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Circular Library

Entering Competitions

Electra Rhodes

As the judge for the flash part of the 2022 Competition, I was asked to say a little about what I’m looking for.


There’s a lot I could say about the kind of things I enjoy reading, but I also like to be surprised, so rather than be too specific about my aspirations for the inbox, I thought I’d offer you something that comes at the question from a tangent. 

I recently wrote a twitter thread about the various things I’ve observed when reading/judging competitions over the last year. So I thought I’d share them with you here, in the hope they’re relevant for other submissions too.

1. Theme - if the contest/journal has a theme, for the love of every tired reader/judge please, PLEASE reference it in some way. Obliquely is fine. Your beautiful story that has nothing to do with the theme AT ALL will not make the cut. Save your entry fee! If the competition has no theme, have at it and maybe try to go with something a little unexpected.

2. SPAG - one or two slips won’t bug most readers/judges, but frequent slips in spelling, punctuation or grammar will. With one proviso, do whatever the heck you like with SPAG as long as whatever you do is clearly and intentionally a feature of the piece. (This is particularly true of dialect, idiolect, and experimental work.)

3. Story (part 1) - if the competition asks for a story, please submit an actual story (not a column, blog post, extract from a longer work, personal essay or poem). Likewise, if the competition asks for a flash, write a flash, which for some places can include something that’s a very short story, but for most, probably, doesn’t include a prose poem. 

4. Consistency - stay on target - voice, language, tone, POV, tense, ‘plot’, pronouns, etc whatever your piece is about, keep it all consistent, UNLESS you’re doing some kind of fractured/hybrid thing with multiple voices, braided plots, divergent tone and so on. 

5. Story (part 2) - please have something happen. Doesn’t have to be conflict. Doesn’t have to follow the traditional western story arc. Doesn’t have to all be neatly tied up at the end. But, don’t just write a beautiful vignette or series of descriptions.

6. Top and Tail - don’t spend a quarter of the word count setting the context, and don’t over explain at the end. Trust the reader, even just a little bit. But. BUT! Ermagard please, PLEASE have some kind of drawing to a close - aka landing it. In other words don’t leave the reader wondering if they’re missing the final paragraph or page.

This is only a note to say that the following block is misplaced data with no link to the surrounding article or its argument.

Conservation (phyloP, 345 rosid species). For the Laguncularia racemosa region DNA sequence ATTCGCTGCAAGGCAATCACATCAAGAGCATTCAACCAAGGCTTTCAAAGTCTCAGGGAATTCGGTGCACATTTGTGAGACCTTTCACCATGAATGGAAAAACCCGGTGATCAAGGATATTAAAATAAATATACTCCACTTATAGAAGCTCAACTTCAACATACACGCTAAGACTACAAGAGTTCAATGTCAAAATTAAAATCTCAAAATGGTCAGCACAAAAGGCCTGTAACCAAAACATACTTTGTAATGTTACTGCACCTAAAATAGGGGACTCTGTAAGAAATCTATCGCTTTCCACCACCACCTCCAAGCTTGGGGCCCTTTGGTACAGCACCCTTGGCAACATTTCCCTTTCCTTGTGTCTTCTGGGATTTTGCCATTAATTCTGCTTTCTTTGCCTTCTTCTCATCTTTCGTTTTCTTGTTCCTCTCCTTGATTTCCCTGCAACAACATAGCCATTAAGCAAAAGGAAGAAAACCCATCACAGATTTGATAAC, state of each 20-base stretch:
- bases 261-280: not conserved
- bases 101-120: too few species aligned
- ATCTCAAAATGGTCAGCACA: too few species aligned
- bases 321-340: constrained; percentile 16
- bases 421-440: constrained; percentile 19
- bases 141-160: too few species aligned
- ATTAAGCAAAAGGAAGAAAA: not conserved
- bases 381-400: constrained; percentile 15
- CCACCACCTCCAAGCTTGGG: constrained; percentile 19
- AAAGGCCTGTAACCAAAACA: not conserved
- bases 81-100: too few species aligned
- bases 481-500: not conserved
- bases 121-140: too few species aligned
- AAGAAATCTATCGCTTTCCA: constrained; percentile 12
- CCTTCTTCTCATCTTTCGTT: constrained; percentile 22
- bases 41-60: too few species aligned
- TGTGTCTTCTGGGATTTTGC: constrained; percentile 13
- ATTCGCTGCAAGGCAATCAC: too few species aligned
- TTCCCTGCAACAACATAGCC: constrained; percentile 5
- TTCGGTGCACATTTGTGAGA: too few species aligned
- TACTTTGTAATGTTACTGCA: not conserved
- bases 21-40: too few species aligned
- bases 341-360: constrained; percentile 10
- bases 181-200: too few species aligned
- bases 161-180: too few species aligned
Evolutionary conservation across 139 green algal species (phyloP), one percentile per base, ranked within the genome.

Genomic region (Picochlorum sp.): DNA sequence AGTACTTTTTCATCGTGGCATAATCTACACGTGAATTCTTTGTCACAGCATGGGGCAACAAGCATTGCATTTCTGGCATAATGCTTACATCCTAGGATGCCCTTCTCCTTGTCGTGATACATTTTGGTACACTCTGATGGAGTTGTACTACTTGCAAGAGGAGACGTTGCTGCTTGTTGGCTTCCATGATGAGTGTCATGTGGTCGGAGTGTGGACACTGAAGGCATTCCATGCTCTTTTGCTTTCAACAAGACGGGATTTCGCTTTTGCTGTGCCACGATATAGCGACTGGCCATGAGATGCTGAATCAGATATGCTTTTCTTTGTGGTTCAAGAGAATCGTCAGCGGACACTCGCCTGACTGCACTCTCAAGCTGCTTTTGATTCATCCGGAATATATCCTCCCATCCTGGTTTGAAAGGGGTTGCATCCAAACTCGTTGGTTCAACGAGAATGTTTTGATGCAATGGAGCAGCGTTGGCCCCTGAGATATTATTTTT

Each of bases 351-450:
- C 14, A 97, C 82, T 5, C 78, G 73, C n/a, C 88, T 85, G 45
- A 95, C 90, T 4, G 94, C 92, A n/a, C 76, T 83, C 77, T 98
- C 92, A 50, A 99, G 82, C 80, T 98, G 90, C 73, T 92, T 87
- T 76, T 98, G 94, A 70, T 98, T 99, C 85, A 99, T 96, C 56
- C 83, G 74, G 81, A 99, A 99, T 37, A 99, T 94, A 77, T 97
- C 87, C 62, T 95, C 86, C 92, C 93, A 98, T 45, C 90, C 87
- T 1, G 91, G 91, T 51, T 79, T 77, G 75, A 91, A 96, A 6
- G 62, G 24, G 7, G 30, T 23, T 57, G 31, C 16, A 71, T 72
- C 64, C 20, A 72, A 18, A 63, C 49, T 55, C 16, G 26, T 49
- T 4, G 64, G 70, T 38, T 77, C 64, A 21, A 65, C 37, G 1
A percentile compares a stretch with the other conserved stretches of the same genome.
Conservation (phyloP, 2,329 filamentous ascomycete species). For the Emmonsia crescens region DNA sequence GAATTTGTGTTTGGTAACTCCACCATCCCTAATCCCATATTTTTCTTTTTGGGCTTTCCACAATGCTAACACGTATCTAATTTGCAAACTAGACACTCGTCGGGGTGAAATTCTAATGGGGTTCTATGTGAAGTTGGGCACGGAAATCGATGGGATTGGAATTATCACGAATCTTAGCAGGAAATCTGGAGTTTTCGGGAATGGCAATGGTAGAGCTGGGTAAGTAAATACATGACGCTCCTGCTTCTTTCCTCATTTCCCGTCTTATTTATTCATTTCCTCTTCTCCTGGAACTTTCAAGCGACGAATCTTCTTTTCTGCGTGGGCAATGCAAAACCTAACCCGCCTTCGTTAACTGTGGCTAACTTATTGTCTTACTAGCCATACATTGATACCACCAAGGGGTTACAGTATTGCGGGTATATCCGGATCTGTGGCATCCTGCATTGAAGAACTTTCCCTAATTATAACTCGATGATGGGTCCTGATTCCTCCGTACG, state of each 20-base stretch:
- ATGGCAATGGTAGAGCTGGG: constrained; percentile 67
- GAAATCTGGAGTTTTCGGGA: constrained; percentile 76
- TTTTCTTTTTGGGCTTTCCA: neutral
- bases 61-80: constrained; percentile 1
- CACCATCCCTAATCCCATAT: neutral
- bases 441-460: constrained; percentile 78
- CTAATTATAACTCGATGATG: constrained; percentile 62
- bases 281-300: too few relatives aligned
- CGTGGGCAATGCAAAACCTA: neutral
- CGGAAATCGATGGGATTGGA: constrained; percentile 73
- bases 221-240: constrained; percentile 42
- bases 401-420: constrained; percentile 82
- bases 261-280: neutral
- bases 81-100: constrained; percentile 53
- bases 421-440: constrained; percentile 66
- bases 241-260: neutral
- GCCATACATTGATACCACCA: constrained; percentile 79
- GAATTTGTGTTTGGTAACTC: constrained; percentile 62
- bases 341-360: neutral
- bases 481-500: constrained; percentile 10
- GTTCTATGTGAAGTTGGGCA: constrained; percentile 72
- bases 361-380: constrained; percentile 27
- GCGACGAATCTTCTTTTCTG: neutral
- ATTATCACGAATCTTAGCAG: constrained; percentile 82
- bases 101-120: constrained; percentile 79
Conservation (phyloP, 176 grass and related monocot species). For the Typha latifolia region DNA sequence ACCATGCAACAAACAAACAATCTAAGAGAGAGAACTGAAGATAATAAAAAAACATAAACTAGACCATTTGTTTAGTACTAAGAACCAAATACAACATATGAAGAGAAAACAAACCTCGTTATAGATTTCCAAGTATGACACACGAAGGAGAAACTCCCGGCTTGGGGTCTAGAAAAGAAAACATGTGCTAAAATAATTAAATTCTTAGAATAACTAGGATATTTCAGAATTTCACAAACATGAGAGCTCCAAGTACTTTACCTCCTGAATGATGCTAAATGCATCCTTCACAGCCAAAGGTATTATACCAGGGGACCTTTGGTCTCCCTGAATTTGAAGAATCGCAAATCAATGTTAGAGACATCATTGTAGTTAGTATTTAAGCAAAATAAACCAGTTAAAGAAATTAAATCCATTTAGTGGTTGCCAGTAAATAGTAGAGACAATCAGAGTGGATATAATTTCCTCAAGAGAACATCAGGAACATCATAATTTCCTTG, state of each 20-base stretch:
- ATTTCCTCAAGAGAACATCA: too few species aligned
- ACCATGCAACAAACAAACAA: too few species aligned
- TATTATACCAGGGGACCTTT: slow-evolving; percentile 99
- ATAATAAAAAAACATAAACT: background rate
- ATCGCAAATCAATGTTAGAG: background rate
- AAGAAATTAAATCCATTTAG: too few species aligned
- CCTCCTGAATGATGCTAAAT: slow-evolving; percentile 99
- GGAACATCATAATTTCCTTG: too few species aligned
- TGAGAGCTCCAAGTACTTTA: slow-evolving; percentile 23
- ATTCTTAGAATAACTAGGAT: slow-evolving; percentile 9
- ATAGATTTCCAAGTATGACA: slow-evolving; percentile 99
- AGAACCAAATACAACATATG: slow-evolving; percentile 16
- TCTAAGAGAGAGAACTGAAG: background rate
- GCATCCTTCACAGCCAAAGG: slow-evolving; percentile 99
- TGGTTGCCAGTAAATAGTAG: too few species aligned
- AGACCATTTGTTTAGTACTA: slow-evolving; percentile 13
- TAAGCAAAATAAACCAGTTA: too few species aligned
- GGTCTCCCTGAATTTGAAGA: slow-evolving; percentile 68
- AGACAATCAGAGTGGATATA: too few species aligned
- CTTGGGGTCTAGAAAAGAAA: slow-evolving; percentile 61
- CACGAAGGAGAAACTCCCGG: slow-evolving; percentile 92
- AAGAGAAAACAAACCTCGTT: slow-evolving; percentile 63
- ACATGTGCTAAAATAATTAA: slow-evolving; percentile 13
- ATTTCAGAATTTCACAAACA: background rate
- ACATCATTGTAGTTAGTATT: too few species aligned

7. Story (part 3) - show, don’t tell. I know this is writer 101, I know. But, please. Really and truly. Show is dynamic. Tell is, well, kinda dull. 

8. Tropes, ‘archetypes’, plot types - every reader/judge has their pet peeves and you can’t know what they’ll be, but really think about what tropes, ‘archetypes’, or plot types you’re leaning into in your piece. Don’t know which ones you’ve written? Do your research.

9. Editing and Revision - sometimes the writer didn’t do much more than vomit up an initial draft before sending it in. The central idea is 👌🏼 but the execution isn’t there. Revision means getting everything squared away so the story shines. Writing is revising. Usually involving multiple drafts. And that’s a good thing!

7. Titles - free words! Free words. Right there. Use them. To set context. To open the door into the world of the piece. To situate the reader. To name the central ‘thesis’ of the piece. Even if it’s not brilliant, for goodness sake don’t leave that bit blank.

8. Follow the guidelines - I know it’s a pain to have to check the peculiarities of each competition or magazine. But, do it. Some places are chill if the font size is wrong or the spacing is. Some are not. Don’t rule yourself out at the start.

9. Read up on how the competition is run before you enter - don’t like the longlisting, shortlisting, winner announcement strategies? Don’t like the fee to prize ratios? Don’t like the fees? Don’t like the kind of work that seems to place? It may not be the comp for you.

10. Pressed send and spotted a howler? - many of us have discovered the best editor is the submit button. But. Some competitions will let you make that change. What’s the best that can happen? Ask.

11. Missed a deadline - there will be another competition just around the corner. Even if it’s themed, chances are it’ll come round again in the next twelve months. Let it rest, you might even polish it further before the next opportunity turns up.

12. You didn’t make the LL? Didn’t get a submission accepted? Something went wrong with the process? Don’t be a git to the organisers. For sure, query what’s happened if there seems to be/is a glitch. But no need to flame folk doing their best. (Maybe check #9 again?)

And that’s it. Twelve Top Tips for giving your submission the best chance at an acceptance or award. Good luck with the Autumn Competition, I can’t wait to read your words. 

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